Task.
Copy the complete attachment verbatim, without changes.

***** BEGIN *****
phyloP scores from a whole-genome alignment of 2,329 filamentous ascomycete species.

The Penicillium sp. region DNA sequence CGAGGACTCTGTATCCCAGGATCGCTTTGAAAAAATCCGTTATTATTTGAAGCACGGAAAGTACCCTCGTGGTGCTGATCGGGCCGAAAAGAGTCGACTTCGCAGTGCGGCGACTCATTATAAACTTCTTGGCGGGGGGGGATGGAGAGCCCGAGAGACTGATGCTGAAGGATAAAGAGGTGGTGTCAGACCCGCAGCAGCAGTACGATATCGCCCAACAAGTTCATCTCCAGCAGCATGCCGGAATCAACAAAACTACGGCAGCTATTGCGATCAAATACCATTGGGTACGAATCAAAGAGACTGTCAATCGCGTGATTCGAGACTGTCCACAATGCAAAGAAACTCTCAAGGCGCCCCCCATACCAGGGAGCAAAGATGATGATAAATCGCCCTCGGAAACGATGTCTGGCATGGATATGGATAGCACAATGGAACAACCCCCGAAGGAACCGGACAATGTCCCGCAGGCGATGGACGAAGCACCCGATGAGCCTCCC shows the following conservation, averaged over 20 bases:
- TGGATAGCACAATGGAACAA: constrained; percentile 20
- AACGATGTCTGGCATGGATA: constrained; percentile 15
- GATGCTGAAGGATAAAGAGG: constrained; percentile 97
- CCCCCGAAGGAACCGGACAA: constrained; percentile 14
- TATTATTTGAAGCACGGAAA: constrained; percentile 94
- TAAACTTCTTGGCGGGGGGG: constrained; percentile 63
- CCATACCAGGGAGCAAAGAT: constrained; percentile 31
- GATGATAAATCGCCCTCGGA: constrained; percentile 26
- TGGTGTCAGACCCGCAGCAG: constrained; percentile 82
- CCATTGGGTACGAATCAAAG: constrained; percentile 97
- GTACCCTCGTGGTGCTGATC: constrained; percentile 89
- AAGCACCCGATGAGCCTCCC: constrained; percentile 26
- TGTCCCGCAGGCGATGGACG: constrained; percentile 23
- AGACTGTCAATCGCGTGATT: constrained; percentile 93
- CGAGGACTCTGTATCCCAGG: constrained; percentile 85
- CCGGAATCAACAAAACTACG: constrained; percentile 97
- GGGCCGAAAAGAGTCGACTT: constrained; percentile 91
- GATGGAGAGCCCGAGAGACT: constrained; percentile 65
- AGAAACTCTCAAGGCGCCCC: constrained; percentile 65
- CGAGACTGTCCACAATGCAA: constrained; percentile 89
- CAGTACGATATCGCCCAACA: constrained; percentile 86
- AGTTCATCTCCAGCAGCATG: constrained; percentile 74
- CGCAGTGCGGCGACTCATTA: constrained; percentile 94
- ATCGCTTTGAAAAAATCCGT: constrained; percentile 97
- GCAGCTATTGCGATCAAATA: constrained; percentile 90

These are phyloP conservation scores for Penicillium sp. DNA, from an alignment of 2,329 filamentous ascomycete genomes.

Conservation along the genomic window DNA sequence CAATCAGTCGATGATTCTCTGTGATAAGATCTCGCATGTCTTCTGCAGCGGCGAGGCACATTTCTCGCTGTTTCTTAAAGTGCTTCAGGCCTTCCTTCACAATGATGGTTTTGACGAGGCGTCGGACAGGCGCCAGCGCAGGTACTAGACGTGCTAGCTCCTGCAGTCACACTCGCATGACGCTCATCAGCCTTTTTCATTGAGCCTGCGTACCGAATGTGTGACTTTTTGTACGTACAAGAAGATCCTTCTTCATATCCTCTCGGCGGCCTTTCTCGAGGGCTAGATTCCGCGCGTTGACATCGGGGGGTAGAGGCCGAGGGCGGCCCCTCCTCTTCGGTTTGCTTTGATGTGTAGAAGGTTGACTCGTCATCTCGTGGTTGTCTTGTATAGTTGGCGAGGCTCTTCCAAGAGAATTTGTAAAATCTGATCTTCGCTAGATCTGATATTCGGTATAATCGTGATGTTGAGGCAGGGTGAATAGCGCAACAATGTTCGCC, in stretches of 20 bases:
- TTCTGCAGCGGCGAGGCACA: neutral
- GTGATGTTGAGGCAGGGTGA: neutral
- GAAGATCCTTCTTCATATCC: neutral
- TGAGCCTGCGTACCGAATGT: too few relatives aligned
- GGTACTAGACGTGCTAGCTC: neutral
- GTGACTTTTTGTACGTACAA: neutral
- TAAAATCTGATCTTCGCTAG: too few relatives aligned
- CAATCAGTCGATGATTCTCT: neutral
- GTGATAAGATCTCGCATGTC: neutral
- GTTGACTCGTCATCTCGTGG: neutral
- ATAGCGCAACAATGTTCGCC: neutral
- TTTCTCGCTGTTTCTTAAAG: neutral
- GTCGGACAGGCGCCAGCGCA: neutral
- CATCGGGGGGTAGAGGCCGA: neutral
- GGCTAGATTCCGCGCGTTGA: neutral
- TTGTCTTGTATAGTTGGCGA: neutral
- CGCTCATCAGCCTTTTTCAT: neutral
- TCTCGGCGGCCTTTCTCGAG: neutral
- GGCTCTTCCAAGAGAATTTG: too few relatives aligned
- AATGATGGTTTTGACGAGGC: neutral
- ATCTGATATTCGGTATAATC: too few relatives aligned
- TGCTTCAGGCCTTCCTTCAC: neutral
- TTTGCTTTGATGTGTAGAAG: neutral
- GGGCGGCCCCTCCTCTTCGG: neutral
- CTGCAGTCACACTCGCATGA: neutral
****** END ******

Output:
phyloP scores from a whole-genome alignment of 2,329 filamentous ascomycete species.

The Penicillium sp. region DNA sequence CGAGGACTCTGTATCCCAGGATCGCTTTGAAAAAATCCGTTATTATTTGAAGCACGGAAAGTACCCTCGTGGTGCTGATCGGGCCGAAAAGAGTCGACTTCGCAGTGCGGCGACTCATTATAAACTTCTTGGCGGGGGGGGATGGAGAGCCCGAGAGACTGATGCTGAAGGATAAAGAGGTGGTGTCAGACCCGCAGCAGCAGTACGATATCGCCCAACAAGTTCATCTCCAGCAGCATGCCGGAATCAACAAAACTACGGCAGCTATTGCGATCAAATACCATTGGGTACGAATCAAAGAGACTGTCAATCGCGTGATTCGAGACTGTCCACAATGCAAAGAAACTCTCAAGGCGCCCCCCATACCAGGGAGCAAAGATGATGATAAATCGCCCTCGGAAACGATGTCTGGCATGGATATGGATAGCACAATGGAACAACCCCCGAAGGAACCGGACAATGTCCCGCAGGCGATGGACGAAGCACCCGATGAGCCTCCC shows the following conservation, averaged over 20 bases:
- TGGATAGCACAATGGAACAA: constrained; percentile 20
- AACGATGTCTGGCATGGATA: constrained; percentile 15
- GATGCTGAAGGATAAAGAGG: constrained; percentile 97
- CCCCCGAAGGAACCGGACAA: constrained; percentile 14
- TATTATTTGAAGCACGGAAA: constrained; percentile 94
- TAAACTTCTTGGCGGGGGGG: constrained; percentile 63
- CCATACCAGGGAGCAAAGAT: constrained; percentile 31
- GATGATAAATCGCCCTCGGA: constrained; percentile 26
- TGGTGTCAGACCCGCAGCAG: constrained; percentile 82
- CCATTGGGTACGAATCAAAG: constrained; percentile 97
- GTACCCTCGTGGTGCTGATC: constrained; percentile 89
- AAGCACCCGATGAGCCTCCC: constrained; percentile 26
- TGTCCCGCAGGCGATGGACG: constrained; percentile 23
- AGACTGTCAATCGCGTGATT: constrained; percentile 93
- CGAGGACTCTGTATCCCAGG: constrained; percentile 85
- CCGGAATCAACAAAACTACG: constrained; percentile 97
- GGGCCGAAAAGAGTCGACTT: constrained; percentile 91
- GATGGAGAGCCCGAGAGACT: constrained; percentile 65
- AGAAACTCTCAAGGCGCCCC: constrained; percentile 65
- CGAGACTGTCCACAATGCAA: constrained; percentile 89
- CAGTACGATATCGCCCAACA: constrained; percentile 86
- AGTTCATCTCCAGCAGCATG: constrained; percentile 74
- CGCAGTGCGGCGACTCATTA: constrained; percentile 94
- ATCGCTTTGAAAAAATCCGT: constrained; percentile 97
- GCAGCTATTGCGATCAAATA: constrained; percentile 90

These are phyloP conservation scores for Penicillium sp. DNA, from an alignment of 2,329 filamentous ascomycete genomes.

Conservation along the genomic window DNA sequence CAATCAGTCGATGATTCTCTGTGATAAGATCTCGCATGTCTTCTGCAGCGGCGAGGCACATTTCTCGCTGTTTCTTAAAGTGCTTCAGGCCTTCCTTCACAATGATGGTTTTGACGAGGCGTCGGACAGGCGCCAGCGCAGGTACTAGACGTGCTAGCTCCTGCAGTCACACTCGCATGACGCTCATCAGCCTTTTTCATTGAGCCTGCGTACCGAATGTGTGACTTTTTGTACGTACAAGAAGATCCTTCTTCATATCCTCTCGGCGGCCTTTCTCGAGGGCTAGATTCCGCGCGTTGACATCGGGGGGTAGAGGCCGAGGGCGGCCCCTCCTCTTCGGTTTGCTTTGATGTGTAGAAGGTTGACTCGTCATCTCGTGGTTGTCTTGTATAGTTGGCGAGGCTCTTCCAAGAGAATTTGTAAAATCTGATCTTCGCTAGATCTGATATTCGGTATAATCGTGATGTTGAGGCAGGGTGAATAGCGCAACAATGTTCGCC, in stretches of 20 bases:
- TTCTGCAGCGGCGAGGCACA: neutral
- GTGATGTTGAGGCAGGGTGA: neutral
- GAAGATCCTTCTTCATATCC: neutral
- TGAGCCTGCGTACCGAATGT: too few relatives aligned
- GGTACTAGACGTGCTAGCTC: neutral
- GTGACTTTTTGTACGTACAA: neutral
- TAAAATCTGATCTTCGCTAG: too few relatives aligned
- CAATCAGTCGATGATTCTCT: neutral
- GTGATAAGATCTCGCATGTC: neutral
- GTTGACTCGTCATCTCGTGG: neutral
- ATAGCGCAACAATGTTCGCC: neutral
- TTTCTCGCTGTTTCTTAAAG: neutral
- GTCGGACAGGCGCCAGCGCA: neutral
- CATCGGGGGGTAGAGGCCGA: neutral
- GGCTAGATTCCGCGCGTTGA: neutral
- TTGTCTTGTATAGTTGGCGA: neutral
- CGCTCATCAGCCTTTTTCAT: neutral
- TCTCGGCGGCCTTTCTCGAG: neutral
- GGCTCTTCCAAGAGAATTTG: too few relatives aligned
- AATGATGGTTTTGACGAGGC: neutral
- ATCTGATATTCGGTATAATC: too few relatives aligned
- TGCTTCAGGCCTTCCTTCAC: neutral
- TTTGCTTTGATGTGTAGAAG: neutral
- GGGCGGCCCCTCCTCTTCGG: neutral
- CTGCAGTCACACTCGCATGA: neutral